1798 Quasi-War: the U.S. Congress rescinded treaties with France sparking the “war”.

USS Constellation

1799  Ranjit Singh‘s men took up their positions outside Lahore.

 
Ranjitsingh.gif

1807 Napoleonic Wars: Peace of Tilsit between France, Prussia and Russia ended the Fourth Coalition.

 

1846 Mexican-American War: American troops occupied Monterey and Yerba Buena (now San Francisco), beginning the United States conquest of California.

1851 Charles Tindley, American gospel music composer, was born (d. 1933).

1860 Gustav Mahler, Austrian composer, was born  (d. 1911).

 Middle-aged man, seated, facing towards the left but head turned towards the right. He has a high forehead, rimless glasses and is wearing a dark, crumpled suit 

1863  United States began first military draft; exemptions cost $300.

1892 Katipunan: the Revolutionary Philippine Brotherhood was established leading to the fall of the Spanish Empire in Asia.

1898  President William McKinley signed the Newlands Resolution annexing Hawaii as a territory of the United States.

 

1915 Margaret Abigail Walker Alexander, African-American novelist and poet, was born (d. 1998).

1915 World War I: end of First Battle of the Isonzo.

Italian Front 1915-1917.jpg

1916 The NZ Labour Party was founded.

NZ Labour Party founded

1915  An International Railway (New York – Ontario) trolley with an extreme overload of 157 passengers crashed near Queenston, Ontario, killing 15.

1917  Russian Revolution: Prince Georgy Yevgenyevich Lvov formed a Provisional Government in Russia after the deposing of the Tsar Nicholas II.

 

1919 Jon Pertwee, English actor, was born (d. 1996).

1922  Pierre Cardin, French fashion designer, was born.

1924 Arthur Porritt won a bronze medal for New Zealand in the 100 m at the Olympic Games (portrayed as Tom Watson in the film Chariots of Fire).

'Tom Watson' wins bronze for New Zealand

1924 Mary Ford, American singer, was born (d. 1977).

 

1927 Doc Severinsen, American composer and musician, was born.

1928  Sliced bread was sold for the first time by the Chillicothe Baking Company of Chillicothe, Missouri. It was described as “the greatest forward step in the baking industry since bread was wrapped”.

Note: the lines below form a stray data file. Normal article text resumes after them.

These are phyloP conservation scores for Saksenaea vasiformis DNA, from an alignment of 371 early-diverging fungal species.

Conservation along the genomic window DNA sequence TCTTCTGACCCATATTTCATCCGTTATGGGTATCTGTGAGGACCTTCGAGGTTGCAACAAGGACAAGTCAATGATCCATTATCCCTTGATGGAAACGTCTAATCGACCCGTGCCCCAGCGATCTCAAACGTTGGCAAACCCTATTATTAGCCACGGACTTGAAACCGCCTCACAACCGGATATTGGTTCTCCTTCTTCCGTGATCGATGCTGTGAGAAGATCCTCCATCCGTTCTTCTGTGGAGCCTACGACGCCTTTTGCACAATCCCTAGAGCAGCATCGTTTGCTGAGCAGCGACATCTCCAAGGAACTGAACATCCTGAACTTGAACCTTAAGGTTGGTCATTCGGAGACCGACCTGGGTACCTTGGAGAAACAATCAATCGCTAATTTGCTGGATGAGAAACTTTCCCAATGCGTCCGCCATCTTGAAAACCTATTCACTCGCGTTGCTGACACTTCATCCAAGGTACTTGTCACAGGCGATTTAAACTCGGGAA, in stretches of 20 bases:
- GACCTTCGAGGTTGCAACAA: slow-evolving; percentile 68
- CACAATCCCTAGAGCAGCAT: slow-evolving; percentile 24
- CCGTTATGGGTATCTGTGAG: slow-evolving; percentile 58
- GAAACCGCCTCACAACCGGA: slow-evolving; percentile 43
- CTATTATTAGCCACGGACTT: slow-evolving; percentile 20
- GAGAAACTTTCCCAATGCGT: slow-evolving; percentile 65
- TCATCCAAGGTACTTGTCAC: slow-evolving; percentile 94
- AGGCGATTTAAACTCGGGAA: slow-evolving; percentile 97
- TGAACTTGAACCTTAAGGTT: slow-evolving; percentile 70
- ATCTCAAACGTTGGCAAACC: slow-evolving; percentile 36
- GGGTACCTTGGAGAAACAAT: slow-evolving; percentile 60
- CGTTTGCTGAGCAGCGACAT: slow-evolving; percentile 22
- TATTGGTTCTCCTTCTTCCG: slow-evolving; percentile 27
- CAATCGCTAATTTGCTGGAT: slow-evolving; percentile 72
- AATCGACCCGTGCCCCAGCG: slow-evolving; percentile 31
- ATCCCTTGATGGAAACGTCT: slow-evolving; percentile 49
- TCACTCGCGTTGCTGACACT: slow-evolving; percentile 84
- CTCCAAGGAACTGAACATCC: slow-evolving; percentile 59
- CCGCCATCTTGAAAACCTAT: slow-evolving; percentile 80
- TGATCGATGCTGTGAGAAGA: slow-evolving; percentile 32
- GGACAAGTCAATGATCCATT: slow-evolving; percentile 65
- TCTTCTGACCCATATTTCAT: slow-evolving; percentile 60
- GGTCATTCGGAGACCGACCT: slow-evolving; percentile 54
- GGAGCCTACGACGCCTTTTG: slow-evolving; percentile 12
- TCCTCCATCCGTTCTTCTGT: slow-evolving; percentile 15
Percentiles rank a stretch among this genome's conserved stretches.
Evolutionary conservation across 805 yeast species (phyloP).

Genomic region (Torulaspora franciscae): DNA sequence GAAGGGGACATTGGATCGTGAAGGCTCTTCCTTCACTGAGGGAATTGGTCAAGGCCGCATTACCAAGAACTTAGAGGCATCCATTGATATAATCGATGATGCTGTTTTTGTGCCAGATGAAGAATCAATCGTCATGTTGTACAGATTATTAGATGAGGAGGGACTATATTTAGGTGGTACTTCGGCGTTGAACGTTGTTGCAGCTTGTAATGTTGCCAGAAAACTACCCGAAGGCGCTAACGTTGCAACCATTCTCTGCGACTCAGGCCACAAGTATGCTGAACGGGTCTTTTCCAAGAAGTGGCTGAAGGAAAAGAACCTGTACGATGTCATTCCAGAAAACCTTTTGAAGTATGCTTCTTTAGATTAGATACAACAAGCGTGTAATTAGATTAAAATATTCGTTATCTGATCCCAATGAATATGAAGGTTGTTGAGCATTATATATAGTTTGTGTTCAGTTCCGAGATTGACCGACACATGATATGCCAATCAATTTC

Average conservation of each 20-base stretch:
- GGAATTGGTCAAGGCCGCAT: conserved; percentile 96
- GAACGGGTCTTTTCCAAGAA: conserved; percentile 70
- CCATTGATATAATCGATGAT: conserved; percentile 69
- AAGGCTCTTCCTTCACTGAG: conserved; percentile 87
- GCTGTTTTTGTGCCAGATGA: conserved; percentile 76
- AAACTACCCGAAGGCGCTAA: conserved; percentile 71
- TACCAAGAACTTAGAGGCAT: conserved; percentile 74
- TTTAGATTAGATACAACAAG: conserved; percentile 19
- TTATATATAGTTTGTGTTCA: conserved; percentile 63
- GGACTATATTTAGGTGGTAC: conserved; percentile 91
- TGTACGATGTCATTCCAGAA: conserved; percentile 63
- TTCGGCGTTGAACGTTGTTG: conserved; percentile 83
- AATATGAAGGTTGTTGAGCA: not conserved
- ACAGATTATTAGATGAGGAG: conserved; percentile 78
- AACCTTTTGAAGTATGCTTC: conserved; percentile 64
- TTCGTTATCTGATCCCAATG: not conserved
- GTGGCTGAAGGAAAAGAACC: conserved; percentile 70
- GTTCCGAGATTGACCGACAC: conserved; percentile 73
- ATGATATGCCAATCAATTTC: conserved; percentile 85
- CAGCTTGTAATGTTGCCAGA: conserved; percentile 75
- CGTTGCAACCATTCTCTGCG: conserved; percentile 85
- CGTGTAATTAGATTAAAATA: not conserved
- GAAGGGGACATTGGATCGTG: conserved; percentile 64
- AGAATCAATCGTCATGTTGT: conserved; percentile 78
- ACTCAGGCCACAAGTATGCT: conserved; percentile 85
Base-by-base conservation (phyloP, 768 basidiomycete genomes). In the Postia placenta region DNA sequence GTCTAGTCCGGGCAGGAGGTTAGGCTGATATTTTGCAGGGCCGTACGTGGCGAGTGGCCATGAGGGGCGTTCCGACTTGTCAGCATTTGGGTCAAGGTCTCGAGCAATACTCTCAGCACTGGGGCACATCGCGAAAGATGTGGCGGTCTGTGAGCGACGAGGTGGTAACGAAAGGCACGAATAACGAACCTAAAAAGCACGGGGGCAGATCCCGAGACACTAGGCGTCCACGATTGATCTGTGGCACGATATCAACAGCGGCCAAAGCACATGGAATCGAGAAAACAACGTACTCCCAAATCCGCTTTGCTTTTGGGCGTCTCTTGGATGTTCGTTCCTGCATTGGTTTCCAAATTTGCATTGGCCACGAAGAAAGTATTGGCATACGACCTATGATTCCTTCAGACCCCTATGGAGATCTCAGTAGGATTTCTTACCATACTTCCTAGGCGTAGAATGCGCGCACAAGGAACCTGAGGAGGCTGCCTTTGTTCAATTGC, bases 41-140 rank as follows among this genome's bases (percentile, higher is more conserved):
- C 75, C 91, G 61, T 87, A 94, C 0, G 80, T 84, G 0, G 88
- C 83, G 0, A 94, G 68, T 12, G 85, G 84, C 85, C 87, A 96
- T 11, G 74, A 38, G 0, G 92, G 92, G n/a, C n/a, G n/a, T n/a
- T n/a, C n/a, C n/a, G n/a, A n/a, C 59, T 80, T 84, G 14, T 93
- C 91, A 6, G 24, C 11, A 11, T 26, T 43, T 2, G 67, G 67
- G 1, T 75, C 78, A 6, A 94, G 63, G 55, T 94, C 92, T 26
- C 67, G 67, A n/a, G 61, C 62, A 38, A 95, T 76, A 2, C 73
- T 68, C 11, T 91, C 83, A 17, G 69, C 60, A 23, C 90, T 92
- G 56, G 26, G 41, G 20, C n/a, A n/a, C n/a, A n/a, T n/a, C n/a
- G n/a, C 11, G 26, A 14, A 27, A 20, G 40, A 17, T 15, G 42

1930  Industrialist Henry J. Kaiser began construction of the Boulder Dam (now known as Hoover Dam).

1933 Sir Murray Halberg, New Zealand runner, was born.

1937 Sino-Japanese War: Battle of Lugou Bridge – Japanese forces invaded Beijing.

 
The National Revolutionary Army troops defending the Marco Polo Bridge, 1937

1940 Ringo Starr, English drummer and singer (The Beatles), was born.

1941  Bill Oddie, English comedian and ornithologist, was born.

 
TheGoodies.jpg

1941 World War II: U.S. forces landed in Iceland to forestall an invasion by Germany.

1941  World War II: Beirut was occupied by Free France and British troops.

1942 Carmen Duncan, Australian actress, was born.

1946  Mother Frances Xavier Cabrini became the first American to be canonized.

1946   Howard Hughes nearly died when his XF-11 spy plane prototype crashed.

1947 Gyanendra Bir Bikram Shah Dev, King of Nepal, was born.

1947 Alleged and disputed Roswell UFO incident.

 

1953 Che Guevara set out on a trip through Bolivia, Peru, Ecuador, Panama, Costa Rica, Nicaragua, Honduras, and El Salvador.

1956 Fritz Moravec reached the peak of Gasherbrum II (8,035 m).

1958 President Dwight D. Eisenhower signed the Alaska Statehood Act into United States law.

 

1959  Venus occultes the star Regulus. This rare event is used to determine the diameter of Venus and the structure of the Venusian atmosphere.

1967 Beginning of the civil war in Biafra.

Biafra independent state map-en.svg

1969  In Canada, the Official Languages Act was adopted making French equal to English throughout the Federal government.

1974 West Germany won the FIFA World Cup, beating Netherlands 2-1 in the Final.

Fifa world cup org.jpg

1978 The Solomon Islands became independent from the United Kingdom.

1980  Institution of sharia in Iran.

1980 The Safra massacre in Lebanon.

1983 Cold War: Samantha Smith, a U.S.  schoolgirl, flew to the Soviet Union at the invitation of Secretary General Yuri Andropov.

1991  Yugoslav Wars: the Brioni Agreement ended the ten-day independence war in Slovenia against the rest of the Socialist Federal Republic of Yugoslavia.

 
Jna t-55 slovenia.jpg

2002 News reports accused MI6 of sheltering Abu Qatada, the supposed European Al Qaeda leader.

2005  A series of four explosions occurs on London’s transport system killing 56 people, including four alleged suicide bombers and injuring over 700 others.

Sourced from NZ History Online & Wikipedia